- (Photo: Reuters/Jonathan Ernst)
A bill meant to expand anti-discrimination employment policy to include gays and transgendered individuals may see its defeat in the House of Representatives.
After the United States Senate voted to end cloture and bring the Employment Non-Discrimination Act (ENDA) to the floor, House Speaker John Boehner expressed his opposition. Michael Steel, spokesman for Speaker Boehner, stated in an email to Politico that the Republican-controlled House will oppose the bill should it pass the Senate.
"The Speaker believes this legislation will increase frivolous litigation and cost American jobs, especially small business jobs," wrote Steel.
For years, activists have tried to get the ENDA bill passed in Congress. The proposed legislation would prohibit employment discrimination based on gender identity and sexual orientation. At times opposition has come not just via social conservatives, but also liberals who have taken issue with previous versions of the bill not including legal protection for transgendered persons.
Known as S. 815, the 2013 version of ENDA was introduced in April by Sen. Jeff Merkley of Oregon and presently has 56 cosponsors. On Monday the Senate voted 61 to 30 to bring S. 815 to the floor for a vote. Senate Majority Leader Harry Reid (D-Nev.) expressed his support for the bill before the cloture vote.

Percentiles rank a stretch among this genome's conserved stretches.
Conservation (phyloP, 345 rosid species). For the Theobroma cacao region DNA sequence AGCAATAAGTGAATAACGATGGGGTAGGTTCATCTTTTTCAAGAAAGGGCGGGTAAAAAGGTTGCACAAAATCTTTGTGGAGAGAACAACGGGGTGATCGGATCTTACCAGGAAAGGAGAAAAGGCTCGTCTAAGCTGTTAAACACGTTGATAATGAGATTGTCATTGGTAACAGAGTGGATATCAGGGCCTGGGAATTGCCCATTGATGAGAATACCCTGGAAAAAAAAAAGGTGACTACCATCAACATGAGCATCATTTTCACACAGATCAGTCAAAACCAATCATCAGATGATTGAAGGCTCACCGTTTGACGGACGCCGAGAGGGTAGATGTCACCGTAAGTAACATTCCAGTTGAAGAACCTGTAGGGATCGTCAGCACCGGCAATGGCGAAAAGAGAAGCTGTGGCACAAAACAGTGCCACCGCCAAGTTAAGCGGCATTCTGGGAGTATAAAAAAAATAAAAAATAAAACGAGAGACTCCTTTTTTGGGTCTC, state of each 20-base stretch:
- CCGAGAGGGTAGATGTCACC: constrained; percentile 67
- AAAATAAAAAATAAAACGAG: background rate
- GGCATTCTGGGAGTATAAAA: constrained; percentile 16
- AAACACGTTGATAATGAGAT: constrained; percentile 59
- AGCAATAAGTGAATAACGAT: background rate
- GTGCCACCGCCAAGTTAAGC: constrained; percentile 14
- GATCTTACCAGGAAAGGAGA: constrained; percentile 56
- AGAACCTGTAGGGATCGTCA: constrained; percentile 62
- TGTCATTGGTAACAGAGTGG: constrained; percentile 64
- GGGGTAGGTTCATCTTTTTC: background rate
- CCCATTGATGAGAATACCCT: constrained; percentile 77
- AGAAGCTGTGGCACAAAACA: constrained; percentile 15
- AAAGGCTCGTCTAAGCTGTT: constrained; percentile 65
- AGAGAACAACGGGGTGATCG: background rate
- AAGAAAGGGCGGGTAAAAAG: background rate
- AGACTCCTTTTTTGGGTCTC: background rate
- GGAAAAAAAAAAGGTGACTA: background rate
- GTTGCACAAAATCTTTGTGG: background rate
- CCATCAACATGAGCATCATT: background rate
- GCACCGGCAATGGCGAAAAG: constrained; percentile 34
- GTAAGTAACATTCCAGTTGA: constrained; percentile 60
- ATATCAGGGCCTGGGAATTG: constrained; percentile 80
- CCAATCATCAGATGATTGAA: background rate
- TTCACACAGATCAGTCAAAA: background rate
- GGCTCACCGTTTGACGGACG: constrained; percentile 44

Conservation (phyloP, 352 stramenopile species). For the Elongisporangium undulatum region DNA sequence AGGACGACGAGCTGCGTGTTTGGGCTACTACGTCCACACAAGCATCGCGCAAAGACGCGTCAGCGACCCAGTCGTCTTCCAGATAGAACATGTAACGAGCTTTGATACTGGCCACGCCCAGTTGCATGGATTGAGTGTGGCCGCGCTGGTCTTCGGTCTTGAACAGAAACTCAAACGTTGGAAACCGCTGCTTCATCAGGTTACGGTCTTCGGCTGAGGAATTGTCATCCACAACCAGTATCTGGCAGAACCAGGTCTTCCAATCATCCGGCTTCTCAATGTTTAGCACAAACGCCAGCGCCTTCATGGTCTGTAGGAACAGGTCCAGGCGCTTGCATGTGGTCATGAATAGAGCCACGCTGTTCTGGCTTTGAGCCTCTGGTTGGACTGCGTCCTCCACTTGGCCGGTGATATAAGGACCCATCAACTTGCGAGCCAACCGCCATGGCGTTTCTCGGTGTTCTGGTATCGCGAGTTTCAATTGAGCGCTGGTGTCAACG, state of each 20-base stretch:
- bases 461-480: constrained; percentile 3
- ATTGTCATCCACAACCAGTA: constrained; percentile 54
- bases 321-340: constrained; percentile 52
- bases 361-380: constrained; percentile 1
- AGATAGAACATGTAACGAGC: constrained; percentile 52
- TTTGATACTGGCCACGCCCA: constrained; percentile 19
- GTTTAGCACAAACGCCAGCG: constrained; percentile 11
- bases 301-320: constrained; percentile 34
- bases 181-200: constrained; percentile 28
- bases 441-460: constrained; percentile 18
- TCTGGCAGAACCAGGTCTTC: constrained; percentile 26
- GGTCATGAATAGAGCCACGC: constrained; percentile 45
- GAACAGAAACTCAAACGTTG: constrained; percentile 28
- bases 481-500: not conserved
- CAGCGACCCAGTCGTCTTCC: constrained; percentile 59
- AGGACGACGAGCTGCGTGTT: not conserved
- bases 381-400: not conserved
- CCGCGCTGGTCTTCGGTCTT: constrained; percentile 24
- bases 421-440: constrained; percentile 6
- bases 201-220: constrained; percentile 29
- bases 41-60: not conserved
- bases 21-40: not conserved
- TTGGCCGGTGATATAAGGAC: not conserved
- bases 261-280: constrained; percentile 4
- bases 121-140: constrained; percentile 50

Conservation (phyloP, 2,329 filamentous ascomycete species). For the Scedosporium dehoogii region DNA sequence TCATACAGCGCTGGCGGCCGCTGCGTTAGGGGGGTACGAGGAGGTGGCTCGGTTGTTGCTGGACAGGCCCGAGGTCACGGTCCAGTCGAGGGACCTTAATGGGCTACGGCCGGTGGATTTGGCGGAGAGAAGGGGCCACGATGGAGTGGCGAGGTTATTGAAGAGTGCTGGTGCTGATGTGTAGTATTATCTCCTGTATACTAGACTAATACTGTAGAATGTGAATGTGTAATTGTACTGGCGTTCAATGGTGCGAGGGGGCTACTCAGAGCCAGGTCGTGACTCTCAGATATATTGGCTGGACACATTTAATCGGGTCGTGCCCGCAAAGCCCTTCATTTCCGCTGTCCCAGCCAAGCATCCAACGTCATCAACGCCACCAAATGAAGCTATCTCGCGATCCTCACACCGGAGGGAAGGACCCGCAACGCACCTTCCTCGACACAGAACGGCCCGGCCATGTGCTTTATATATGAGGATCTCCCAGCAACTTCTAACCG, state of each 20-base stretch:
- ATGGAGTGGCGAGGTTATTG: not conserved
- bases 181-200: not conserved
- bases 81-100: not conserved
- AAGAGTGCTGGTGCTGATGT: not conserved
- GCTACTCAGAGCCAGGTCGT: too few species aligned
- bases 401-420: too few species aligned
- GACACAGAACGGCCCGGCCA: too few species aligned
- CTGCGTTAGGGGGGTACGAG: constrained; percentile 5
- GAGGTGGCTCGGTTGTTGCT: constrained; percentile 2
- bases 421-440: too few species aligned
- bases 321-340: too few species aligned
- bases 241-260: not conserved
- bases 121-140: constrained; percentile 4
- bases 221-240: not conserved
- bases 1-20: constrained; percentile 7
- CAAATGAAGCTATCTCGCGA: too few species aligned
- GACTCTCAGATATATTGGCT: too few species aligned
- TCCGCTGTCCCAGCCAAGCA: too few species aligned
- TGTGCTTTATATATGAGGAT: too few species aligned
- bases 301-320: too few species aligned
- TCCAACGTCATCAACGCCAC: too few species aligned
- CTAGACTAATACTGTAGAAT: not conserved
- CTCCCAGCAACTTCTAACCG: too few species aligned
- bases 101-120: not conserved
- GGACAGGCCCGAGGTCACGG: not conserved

"The patchwork of state laws excludes tens of millions of Americans from basic protection against discrimination," said Reid, as reported by the Washington Blade. "As long as hardworking, qualified Americans can be denied job opportunities, fired, or harassed because of their sexual orientation or gender identity, all workers are at risk."
Many gay rights groups have hailed the cloture vote as momentous and hope to see ENDA become law. Chad Griffith, president of the Human Rights Campaign, stated that the cloture vote was "democracy in action."
"With a super majority of Senators, more than 100 major American companies, and more than two-thirds of Americans all standing proudly in support of ENDA, there is tremendous momentum behind this common-sense bill. ENDA's time has come, and we're not going to stop fighting until it is passed once and for all," said Griffith.
Critics of ENDA maintain that the proposed legislation does not adequately protect religious liberty, especially for companies or entities who may hold moral objections to homosexuality and transgendered identity.
In a letter sent to legislators, the United States Conference of Catholic Bishops (USCCB) argued that while workplace discrimination is wrong, ENDA goes beyond mere anti-discrimination.
"ENDA's definition of 'gender identity' lends force of law to a tendency to view 'gender' as nothing more than a social construct or psychosocial reality, which a person may choose at variance from his or her biological sex. This provision also fails to account for the privacy interests of others," wrote the USCCB.
"Moreover, the bill's religious freedom protection, which is derived from Title VII, covers only a subset of religious employers, and as a result of recent litigation, is uncertain in scope. Recent experience also shows that even exempted employers may face government retaliation for relying on such exemptions."